Gulalai Ismail, Founder and Chair Person for Aware Girls, gives her thoughts to Jim Paymar at the 2017 Spirit of Humanity Forum on the work she does in Pakistan and some of the challenges she has faced….

JP – I was inspired by what you spoke about, I’d like you to speak to us about the work you do with young girls in Pakistan, how do you help them?

GI – I come from one of the most difficult parts of the world for any young girl. I was told by my cousins I was privileged because I had a father who ensured we went to good schools. As a child I didn’t think I was privileged because in my mind and with all the teachings I was being given, I thought it was a basic right for every young girl to go to school. It was only then when my cousin was taken from school at 15, when she had dreams of becoming a pilot, to be married off. Seeing her dreams shattered was devastating for me. That was the moment I realised that education was not a priority for every girl. More than 60% of girls are getting married at the age of 15 or 16. Only a few are able to complete more than 12 years of schooling.

JP – That was a catalyst for you to begin helping others?

GI – This was an experience that I realised I had to do something to change it. I was aware that I live in a society that was discriminatory to girls, because I had seen women visit my mother and tell their stories. So I knew as a very young girl what it meant to be a women in our community, and it was a culture that was against women. They see them as lesser human beings, that boys are more cherished than girls. Women had to be obedient wives rather than having their own dreams. The way society acts was to mold them into fitting into a family role rather than having their own dreams or passions. I wasn’t happy with it. But that moment with my cousin was the moment I realised I had to do something. So me and my sister started the idea. We started by listening to their issues, listening to their dreams. And then together we started discussing ideas on how we could make change, and we named it Aware Girls that would allow girls to speak up for their rights.

JP – Tell me about the male domination in your society. Is it possible to change it? Girls aren’t thought of as human beings, how do you change the male mentality?

GI – The main issue is patriarchy. We live in a culture which is fundamentally feudalistic and tribal culture. It means that men are considered as the head of the families, they are the ones who control and make decisions. If their children are women they are supposed to fill their duties in that society. Without changing that it is difficult to empower women. We come from a culture where men control most of the resources, and even legally the inheritance rules are lesser for women than men.

JP – How do you change that?

GI – Both men and women are part of it. Both amplify the system. It is about changing the mind set of both men and women. When I started working with girls, before Aware Girl, what we realised was that many girls had internalised the thoughts of patriarchy, that this is the best system, and often felt privileged that they didn’t have to work. Realising that, if we want to change the system, we have to change the mind set of girls. Once they understand it, and start speaking up then we can change patriarchy.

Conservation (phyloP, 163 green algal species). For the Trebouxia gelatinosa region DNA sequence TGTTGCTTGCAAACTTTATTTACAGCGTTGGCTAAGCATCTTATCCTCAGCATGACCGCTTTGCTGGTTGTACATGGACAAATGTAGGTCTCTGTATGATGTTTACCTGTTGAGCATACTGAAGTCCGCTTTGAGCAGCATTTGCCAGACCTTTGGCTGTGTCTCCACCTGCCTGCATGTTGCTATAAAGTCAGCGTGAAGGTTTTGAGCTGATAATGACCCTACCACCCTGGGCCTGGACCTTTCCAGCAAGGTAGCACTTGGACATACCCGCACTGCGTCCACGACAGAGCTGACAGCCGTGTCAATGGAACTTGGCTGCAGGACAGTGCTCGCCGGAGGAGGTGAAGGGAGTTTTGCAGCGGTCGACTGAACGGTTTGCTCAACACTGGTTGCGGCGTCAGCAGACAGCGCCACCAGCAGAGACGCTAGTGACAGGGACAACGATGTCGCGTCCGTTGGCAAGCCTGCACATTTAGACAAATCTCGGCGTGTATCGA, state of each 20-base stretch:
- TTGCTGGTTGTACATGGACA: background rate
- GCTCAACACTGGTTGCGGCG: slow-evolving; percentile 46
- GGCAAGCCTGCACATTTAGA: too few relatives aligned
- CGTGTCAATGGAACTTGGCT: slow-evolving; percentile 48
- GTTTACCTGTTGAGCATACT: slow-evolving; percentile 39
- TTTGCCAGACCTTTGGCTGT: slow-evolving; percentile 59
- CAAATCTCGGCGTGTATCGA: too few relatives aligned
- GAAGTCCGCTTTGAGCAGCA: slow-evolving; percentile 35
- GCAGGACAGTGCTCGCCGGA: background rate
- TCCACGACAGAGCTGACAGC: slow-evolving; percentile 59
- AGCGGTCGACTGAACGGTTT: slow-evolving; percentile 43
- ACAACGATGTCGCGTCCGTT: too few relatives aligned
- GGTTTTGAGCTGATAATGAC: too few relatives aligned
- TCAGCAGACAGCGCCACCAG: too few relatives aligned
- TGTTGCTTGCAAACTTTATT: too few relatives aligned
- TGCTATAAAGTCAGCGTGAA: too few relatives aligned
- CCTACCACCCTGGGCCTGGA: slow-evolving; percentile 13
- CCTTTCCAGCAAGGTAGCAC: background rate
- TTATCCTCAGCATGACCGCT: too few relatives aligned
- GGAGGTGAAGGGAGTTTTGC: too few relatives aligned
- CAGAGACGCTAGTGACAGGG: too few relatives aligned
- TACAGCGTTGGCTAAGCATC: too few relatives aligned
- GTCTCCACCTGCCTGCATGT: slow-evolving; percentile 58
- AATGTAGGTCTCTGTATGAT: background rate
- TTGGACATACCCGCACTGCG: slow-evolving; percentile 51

JP – It starts with girls, but then there is the threat, and the violence that can occur, with people who don’t want it to change.

GI – We engage whole communities, holistically. We engage them in dialogue so they can see the importance of what wonders can happen when both men and women are equally contributing to their community. When we started working on the political empowerment of women, because it is one of the important ways of changing patriarchy is to have more women voices in the policy making structures, then we can mold the systems in benefit of everyone.

JP – Is society getting stronger with this change?

GI – It is a tricky question. Yes it is getting stronger, yes we have more women in decision making positions. Yes we have witnessed more laws have been developed to protect women like laws against forced marriages, or honour killings. We have seen that. Now laws are in place to protect women.

JP – When you speak to groups like the SOH Forum, does it make a difference?

GI – Yes because it brings us more inter-connectedness. All human beings are connected to each other, we all learn from each other and get inspired from each other. If I was not a part of such forums I am unsure I could continue the work I do. It is so important to give the message of hope. When people hear about countries like Pakistan, but when they see people like me and hear of the work that is being done, they can see in dark places there are candles of hope.

JP – Are you a threat to some of the men who want to keep things as they are?

GI – I am a beacon of hope for many people. But I am also seen as a threat, but not by men, by institutions, for agendas I am challenging for example militant groups. I am working on preventing young people from joining militant groups. I am helping people unleash their potential to be peaceful people. I have seen people changing, I have seen institutions changing.